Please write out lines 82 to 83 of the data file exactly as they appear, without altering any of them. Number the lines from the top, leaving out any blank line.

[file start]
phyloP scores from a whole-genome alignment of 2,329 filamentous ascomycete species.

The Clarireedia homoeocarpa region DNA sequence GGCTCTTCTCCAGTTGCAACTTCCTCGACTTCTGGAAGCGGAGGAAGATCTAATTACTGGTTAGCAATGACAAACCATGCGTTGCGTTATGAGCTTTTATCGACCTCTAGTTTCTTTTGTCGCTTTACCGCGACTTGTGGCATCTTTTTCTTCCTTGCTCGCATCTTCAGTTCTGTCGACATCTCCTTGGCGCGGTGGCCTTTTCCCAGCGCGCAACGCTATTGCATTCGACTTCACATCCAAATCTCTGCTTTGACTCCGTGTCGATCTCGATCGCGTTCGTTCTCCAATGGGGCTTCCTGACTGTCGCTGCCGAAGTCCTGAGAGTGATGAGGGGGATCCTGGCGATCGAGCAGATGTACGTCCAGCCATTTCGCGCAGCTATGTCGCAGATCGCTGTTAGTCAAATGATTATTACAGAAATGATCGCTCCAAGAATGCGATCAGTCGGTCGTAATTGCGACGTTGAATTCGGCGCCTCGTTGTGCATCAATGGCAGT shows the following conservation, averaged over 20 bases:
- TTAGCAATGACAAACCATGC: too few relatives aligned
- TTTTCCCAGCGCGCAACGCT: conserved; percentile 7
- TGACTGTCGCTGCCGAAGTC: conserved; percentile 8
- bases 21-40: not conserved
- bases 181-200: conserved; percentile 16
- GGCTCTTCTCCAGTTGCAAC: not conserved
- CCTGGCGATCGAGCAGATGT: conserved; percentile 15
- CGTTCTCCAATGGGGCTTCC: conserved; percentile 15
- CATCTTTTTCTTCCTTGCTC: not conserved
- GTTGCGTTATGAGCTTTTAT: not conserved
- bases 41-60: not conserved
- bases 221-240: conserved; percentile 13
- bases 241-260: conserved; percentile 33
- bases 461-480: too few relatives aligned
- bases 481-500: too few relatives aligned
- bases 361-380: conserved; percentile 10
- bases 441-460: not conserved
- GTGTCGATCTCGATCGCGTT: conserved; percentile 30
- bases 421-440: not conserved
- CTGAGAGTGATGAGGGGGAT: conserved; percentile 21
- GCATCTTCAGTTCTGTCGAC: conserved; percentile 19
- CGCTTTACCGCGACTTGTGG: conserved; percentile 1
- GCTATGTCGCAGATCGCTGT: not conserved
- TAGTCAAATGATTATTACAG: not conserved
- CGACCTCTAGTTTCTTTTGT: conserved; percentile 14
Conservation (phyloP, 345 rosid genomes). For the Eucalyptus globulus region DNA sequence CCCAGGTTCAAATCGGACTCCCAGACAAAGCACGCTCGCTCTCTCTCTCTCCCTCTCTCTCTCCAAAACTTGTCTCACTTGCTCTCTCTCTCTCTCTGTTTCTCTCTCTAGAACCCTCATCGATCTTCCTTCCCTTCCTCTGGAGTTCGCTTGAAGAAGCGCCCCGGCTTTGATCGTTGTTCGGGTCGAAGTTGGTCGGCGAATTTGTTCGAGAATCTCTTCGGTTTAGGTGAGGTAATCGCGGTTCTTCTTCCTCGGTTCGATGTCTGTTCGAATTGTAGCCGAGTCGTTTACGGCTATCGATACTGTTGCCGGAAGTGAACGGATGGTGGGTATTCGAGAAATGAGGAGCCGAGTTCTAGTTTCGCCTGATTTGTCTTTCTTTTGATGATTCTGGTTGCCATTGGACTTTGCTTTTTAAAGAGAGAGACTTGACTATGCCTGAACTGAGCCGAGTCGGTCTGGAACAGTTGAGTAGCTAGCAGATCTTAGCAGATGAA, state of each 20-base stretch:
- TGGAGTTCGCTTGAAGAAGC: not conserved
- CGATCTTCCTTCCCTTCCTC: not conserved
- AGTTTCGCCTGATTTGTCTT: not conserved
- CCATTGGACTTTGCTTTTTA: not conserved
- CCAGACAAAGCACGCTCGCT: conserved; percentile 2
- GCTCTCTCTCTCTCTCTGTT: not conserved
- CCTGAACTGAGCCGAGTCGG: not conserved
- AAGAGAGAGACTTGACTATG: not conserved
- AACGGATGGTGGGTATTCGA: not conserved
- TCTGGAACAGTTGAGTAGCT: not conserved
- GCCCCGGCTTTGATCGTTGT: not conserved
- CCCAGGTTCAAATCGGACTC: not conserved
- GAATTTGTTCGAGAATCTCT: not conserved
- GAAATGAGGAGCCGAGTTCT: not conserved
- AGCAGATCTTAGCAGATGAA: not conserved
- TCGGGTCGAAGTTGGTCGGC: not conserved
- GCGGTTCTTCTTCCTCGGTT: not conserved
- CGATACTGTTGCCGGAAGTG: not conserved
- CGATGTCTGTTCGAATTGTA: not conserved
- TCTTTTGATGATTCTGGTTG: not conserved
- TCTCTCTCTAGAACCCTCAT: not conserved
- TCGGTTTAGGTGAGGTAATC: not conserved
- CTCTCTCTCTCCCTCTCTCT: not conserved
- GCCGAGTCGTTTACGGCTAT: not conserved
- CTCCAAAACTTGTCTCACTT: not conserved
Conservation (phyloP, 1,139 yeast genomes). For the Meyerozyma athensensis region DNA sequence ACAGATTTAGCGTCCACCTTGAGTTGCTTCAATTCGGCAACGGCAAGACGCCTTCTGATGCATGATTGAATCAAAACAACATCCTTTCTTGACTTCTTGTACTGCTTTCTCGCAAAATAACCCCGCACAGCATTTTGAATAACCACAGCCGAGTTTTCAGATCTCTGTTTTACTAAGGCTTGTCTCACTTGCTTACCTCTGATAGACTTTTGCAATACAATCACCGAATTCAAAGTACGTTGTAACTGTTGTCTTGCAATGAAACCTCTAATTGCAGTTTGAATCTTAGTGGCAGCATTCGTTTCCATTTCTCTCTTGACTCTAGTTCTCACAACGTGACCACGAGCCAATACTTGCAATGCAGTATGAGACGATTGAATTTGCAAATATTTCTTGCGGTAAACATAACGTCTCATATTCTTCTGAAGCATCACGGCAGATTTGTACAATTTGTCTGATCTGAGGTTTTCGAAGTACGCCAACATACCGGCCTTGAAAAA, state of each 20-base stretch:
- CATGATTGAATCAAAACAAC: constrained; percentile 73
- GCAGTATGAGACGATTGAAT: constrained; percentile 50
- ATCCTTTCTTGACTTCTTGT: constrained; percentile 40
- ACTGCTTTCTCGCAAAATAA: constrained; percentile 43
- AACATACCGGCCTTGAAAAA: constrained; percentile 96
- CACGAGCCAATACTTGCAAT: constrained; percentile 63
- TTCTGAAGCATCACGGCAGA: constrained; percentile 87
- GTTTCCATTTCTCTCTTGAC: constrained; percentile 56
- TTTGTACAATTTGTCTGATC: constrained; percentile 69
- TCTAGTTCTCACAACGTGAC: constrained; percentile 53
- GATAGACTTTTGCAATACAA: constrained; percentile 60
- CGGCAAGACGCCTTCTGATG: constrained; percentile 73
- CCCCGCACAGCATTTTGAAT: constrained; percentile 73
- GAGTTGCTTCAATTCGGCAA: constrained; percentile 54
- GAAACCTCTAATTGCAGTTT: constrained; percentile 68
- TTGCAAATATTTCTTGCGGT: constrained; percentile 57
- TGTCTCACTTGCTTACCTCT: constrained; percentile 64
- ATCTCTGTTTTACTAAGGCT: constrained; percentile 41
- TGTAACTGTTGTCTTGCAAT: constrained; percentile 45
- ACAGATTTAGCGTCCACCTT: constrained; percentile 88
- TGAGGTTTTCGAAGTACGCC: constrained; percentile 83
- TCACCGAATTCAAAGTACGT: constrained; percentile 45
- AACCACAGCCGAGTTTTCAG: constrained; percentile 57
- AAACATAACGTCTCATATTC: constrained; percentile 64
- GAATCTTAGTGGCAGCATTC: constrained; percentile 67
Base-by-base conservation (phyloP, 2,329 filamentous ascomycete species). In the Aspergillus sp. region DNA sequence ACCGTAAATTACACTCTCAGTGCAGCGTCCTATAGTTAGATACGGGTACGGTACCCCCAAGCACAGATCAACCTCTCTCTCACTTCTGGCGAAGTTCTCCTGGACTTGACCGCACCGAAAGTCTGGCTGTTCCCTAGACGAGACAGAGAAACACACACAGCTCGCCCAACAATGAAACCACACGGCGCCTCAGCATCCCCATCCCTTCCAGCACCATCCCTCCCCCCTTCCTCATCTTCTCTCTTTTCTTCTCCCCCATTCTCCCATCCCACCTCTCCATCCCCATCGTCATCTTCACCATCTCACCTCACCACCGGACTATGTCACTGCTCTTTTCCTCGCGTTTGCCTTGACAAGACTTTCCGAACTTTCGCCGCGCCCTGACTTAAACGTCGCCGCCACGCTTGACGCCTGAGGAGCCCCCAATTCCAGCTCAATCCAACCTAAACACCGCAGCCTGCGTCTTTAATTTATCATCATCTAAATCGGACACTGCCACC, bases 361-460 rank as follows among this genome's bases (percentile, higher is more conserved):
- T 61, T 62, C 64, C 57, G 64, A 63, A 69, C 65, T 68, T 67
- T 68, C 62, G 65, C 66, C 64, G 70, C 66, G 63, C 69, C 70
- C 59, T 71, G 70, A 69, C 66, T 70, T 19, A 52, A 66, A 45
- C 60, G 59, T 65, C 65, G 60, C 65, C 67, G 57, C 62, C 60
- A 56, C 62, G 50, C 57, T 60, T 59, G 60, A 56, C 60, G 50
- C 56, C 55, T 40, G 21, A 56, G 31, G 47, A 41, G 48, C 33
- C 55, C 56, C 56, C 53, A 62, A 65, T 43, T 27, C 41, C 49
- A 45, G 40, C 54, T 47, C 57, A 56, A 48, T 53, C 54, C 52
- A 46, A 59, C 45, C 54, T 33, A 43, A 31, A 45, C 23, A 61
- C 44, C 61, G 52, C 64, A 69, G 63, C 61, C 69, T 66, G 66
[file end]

- T 68, C 62, G 65, C 66, C 64, G 70, C 66, G 63, C 69, C 70
- C 59, T 71, G 70, A 69, C 66, T 70, T 19, A 52, A 66, A 45